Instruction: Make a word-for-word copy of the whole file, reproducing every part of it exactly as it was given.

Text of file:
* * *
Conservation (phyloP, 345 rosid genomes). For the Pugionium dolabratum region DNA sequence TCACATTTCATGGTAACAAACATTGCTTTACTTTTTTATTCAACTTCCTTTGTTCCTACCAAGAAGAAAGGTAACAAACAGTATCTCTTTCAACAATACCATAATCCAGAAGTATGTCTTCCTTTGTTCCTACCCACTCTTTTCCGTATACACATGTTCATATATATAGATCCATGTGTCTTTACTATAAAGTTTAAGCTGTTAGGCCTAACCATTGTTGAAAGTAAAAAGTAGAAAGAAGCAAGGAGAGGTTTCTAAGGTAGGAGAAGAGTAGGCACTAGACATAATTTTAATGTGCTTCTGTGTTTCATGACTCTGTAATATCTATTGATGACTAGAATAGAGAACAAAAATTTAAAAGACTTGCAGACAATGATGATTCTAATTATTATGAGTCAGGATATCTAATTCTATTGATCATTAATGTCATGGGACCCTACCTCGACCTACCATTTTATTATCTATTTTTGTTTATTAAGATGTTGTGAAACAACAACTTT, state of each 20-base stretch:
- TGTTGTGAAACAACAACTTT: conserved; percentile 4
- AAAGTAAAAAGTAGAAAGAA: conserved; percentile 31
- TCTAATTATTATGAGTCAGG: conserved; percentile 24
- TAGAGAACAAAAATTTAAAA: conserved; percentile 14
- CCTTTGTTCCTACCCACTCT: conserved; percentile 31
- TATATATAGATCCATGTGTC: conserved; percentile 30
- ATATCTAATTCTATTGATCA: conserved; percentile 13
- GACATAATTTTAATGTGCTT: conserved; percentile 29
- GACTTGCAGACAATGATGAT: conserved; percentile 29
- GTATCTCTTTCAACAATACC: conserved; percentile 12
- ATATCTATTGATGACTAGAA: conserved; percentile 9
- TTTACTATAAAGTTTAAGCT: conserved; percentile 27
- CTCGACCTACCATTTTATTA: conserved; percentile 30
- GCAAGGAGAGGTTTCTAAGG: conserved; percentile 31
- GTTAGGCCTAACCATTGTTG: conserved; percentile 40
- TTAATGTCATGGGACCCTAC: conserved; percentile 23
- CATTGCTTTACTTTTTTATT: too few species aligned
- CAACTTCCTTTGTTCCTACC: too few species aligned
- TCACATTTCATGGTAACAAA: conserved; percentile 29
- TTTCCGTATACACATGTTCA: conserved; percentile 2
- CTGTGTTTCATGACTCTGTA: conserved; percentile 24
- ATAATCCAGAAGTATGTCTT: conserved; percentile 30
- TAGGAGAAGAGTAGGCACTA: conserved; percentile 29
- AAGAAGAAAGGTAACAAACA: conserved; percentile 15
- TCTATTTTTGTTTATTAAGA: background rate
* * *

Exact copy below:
Conservation (phyloP, 345 rosid genomes). For the Pugionium dolabratum region DNA sequence TCACATTTCATGGTAACAAACATTGCTTTACTTTTTTATTCAACTTCCTTTGTTCCTACCAAGAAGAAAGGTAACAAACAGTATCTCTTTCAACAATACCATAATCCAGAAGTATGTCTTCCTTTGTTCCTACCCACTCTTTTCCGTATACACATGTTCATATATATAGATCCATGTGTCTTTACTATAAAGTTTAAGCTGTTAGGCCTAACCATTGTTGAAAGTAAAAAGTAGAAAGAAGCAAGGAGAGGTTTCTAAGGTAGGAGAAGAGTAGGCACTAGACATAATTTTAATGTGCTTCTGTGTTTCATGACTCTGTAATATCTATTGATGACTAGAATAGAGAACAAAAATTTAAAAGACTTGCAGACAATGATGATTCTAATTATTATGAGTCAGGATATCTAATTCTATTGATCATTAATGTCATGGGACCCTACCTCGACCTACCATTTTATTATCTATTTTTGTTTATTAAGATGTTGTGAAACAACAACTTT, state of each 20-base stretch:
- TGTTGTGAAACAACAACTTT: conserved; percentile 4
- AAAGTAAAAAGTAGAAAGAA: conserved; percentile 31
- TCTAATTATTATGAGTCAGG: conserved; percentile 24
- TAGAGAACAAAAATTTAAAA: conserved; percentile 14
- CCTTTGTTCCTACCCACTCT: conserved; percentile 31
- TATATATAGATCCATGTGTC: conserved; percentile 30
- ATATCTAATTCTATTGATCA: conserved; percentile 13
- GACATAATTTTAATGTGCTT: conserved; percentile 29
- GACTTGCAGACAATGATGAT: conserved; percentile 29
- GTATCTCTTTCAACAATACC: conserved; percentile 12
- ATATCTATTGATGACTAGAA: conserved; percentile 9
- TTTACTATAAAGTTTAAGCT: conserved; percentile 27
- CTCGACCTACCATTTTATTA: conserved; percentile 30
- GCAAGGAGAGGTTTCTAAGG: conserved; percentile 31
- GTTAGGCCTAACCATTGTTG: conserved; percentile 40
- TTAATGTCATGGGACCCTAC: conserved; percentile 23
- CATTGCTTTACTTTTTTATT: too few species aligned
- CAACTTCCTTTGTTCCTACC: too few species aligned
- TCACATTTCATGGTAACAAA: conserved; percentile 29
- TTTCCGTATACACATGTTCA: conserved; percentile 2
- CTGTGTTTCATGACTCTGTA: conserved; percentile 24
- ATAATCCAGAAGTATGTCTT: conserved; percentile 30
- TAGGAGAAGAGTAGGCACTA: conserved; percentile 29
- AAGAAGAAAGGTAACAAACA: conserved; percentile 15
- TCTATTTTTGTTTATTAAGA: background rate